The debate over whether human rights depend on culture rages on. One side argues that human rights are Western and cannot apply to non-Western cultures. The other side believes that human rights must be universal and therefore cannot apply to Asian civilizations. The debate over the issue of whether human rights are universal and applicable to Asian civilizations is complicated and cannot be answered by a single definition. Instead, we need to consider the cultural factors involved in defining human rights in each culture.
Human rights are not only universal but also culturally and historically derived. The Western idea of human rights emerged after the Cold War. Though it was first conceived in the West, it has been widely recognized all over the world and has become the most important principle of modern human society. No culture is immune to these rights, and everyone is entitled to them. No region or country is exempt from them. They apply to all humans, regardless of culture.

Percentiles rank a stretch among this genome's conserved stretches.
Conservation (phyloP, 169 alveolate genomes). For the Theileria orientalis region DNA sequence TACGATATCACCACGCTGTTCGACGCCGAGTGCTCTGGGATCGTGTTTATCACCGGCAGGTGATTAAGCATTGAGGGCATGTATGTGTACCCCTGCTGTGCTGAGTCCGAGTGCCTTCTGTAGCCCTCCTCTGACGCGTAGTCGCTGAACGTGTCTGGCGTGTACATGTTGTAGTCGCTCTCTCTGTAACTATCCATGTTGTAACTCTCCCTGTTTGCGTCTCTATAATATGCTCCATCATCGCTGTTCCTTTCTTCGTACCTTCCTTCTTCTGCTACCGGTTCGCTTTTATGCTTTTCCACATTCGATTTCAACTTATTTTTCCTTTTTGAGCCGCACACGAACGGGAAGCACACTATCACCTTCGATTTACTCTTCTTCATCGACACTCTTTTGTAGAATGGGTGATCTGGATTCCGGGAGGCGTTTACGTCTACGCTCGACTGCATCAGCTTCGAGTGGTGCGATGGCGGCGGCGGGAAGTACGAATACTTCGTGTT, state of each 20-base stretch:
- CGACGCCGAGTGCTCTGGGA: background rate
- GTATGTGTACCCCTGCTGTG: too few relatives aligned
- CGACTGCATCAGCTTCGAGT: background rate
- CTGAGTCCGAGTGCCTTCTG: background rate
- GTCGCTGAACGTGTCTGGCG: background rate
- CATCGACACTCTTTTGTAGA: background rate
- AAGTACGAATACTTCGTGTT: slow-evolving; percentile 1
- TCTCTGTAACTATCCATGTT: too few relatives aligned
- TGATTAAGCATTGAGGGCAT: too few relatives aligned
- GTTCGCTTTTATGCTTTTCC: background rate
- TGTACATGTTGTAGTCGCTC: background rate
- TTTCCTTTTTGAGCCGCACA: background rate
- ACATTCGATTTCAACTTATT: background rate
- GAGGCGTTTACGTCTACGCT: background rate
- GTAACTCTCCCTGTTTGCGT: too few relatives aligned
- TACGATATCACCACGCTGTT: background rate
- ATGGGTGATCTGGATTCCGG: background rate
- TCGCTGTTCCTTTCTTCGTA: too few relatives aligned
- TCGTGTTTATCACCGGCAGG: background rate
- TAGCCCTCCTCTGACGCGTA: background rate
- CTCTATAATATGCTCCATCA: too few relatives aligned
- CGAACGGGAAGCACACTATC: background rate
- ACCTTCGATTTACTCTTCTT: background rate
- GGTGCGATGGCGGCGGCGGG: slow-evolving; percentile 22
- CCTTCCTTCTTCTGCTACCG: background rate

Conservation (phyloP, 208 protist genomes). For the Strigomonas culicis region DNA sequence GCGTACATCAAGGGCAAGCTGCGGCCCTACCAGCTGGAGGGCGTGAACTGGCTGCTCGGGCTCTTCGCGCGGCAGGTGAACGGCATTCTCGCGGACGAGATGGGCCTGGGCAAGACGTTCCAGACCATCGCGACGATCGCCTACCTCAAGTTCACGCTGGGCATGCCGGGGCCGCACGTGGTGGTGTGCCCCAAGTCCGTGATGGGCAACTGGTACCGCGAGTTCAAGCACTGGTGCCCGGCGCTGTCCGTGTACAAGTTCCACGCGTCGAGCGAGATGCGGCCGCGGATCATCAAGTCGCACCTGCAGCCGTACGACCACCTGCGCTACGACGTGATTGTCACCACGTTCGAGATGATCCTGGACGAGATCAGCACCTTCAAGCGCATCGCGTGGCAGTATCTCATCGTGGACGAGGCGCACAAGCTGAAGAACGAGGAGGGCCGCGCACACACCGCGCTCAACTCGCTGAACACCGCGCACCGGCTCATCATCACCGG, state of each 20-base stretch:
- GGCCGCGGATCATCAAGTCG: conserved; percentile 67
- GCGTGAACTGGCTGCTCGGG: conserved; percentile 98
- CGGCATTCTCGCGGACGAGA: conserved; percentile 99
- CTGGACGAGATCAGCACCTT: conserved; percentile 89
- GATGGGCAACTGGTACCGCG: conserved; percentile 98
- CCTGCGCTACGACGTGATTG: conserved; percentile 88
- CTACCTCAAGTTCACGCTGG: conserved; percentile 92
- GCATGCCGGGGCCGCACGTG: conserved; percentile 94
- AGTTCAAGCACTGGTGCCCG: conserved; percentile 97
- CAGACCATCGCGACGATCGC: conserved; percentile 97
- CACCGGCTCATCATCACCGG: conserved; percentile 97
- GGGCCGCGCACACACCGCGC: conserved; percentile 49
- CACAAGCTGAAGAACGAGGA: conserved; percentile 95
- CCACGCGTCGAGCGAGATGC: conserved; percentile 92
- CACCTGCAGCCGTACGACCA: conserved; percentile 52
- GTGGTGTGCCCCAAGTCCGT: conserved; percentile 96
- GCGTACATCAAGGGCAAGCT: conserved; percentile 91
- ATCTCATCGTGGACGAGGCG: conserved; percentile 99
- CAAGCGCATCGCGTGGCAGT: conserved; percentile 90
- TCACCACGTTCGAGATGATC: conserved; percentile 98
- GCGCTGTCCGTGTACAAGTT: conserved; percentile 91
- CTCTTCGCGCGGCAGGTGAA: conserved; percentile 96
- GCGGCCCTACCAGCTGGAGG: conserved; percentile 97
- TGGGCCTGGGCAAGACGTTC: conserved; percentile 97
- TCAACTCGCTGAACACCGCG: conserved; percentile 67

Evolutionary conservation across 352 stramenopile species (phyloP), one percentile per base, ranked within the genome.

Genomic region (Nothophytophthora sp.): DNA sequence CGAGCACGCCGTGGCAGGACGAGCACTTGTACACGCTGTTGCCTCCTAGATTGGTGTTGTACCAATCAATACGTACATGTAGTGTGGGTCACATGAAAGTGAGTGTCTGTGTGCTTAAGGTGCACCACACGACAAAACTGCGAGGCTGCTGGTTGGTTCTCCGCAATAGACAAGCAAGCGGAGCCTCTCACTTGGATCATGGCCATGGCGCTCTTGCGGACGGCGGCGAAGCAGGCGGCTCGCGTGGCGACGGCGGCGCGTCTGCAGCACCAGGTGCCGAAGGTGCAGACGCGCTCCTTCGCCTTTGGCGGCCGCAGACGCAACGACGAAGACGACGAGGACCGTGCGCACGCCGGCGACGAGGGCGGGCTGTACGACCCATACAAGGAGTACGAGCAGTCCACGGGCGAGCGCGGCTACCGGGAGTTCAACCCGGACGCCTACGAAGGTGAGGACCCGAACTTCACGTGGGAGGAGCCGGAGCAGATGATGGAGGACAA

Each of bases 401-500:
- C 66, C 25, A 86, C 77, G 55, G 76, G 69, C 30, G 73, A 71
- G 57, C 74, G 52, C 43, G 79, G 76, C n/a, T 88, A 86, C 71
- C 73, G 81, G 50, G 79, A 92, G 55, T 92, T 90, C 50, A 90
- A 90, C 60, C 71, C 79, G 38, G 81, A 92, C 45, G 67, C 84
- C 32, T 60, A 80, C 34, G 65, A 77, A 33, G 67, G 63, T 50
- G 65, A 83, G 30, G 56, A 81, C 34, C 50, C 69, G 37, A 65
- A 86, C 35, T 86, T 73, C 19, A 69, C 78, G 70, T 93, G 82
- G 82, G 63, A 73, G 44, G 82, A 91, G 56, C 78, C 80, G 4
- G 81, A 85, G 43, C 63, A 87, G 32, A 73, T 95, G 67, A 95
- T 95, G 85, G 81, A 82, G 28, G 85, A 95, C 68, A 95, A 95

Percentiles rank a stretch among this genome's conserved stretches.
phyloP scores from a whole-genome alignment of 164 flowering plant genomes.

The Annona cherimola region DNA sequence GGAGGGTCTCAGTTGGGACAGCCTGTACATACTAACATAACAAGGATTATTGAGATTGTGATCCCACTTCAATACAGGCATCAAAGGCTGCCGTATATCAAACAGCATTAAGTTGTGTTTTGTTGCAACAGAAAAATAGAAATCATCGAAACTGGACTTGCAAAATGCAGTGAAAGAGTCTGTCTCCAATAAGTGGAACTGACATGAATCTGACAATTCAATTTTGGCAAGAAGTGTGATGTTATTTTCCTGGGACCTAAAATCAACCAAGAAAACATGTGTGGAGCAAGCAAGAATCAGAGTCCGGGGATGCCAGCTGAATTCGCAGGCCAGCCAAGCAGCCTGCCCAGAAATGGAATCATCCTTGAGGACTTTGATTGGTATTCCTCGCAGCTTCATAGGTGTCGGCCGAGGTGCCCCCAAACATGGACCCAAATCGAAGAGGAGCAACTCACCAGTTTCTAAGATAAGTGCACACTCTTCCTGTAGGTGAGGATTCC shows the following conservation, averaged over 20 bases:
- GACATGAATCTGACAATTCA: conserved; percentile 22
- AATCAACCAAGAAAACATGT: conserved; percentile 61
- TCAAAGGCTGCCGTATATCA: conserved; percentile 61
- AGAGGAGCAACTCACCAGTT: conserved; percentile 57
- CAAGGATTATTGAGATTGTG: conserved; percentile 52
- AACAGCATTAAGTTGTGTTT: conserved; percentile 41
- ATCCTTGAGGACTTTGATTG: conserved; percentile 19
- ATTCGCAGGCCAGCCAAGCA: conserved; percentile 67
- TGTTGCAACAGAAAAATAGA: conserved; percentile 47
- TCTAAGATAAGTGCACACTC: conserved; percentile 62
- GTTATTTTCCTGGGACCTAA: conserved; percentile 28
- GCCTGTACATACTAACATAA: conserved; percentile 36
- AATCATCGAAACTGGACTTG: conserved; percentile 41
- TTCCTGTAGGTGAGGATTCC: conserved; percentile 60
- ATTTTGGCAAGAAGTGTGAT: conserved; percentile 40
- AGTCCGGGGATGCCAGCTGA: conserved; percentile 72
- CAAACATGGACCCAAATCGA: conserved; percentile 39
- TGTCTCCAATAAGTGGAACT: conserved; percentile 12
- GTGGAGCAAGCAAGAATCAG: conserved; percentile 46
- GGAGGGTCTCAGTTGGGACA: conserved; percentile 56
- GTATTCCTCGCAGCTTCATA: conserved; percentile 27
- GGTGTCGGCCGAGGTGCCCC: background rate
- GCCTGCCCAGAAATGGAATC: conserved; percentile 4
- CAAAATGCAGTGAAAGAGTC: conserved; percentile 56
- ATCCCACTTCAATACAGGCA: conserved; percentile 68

Nevertheless, the Western conception of human rights focuses on individual rights and is the basis of modern human rights. The Enlightenment was a major influence on the creation of human rights. The concept of human rights, which are universal and protect the individual, is a modern creation, but it is shaped by both historical tradition and enshrined cultural values. So the answer is: yes and no.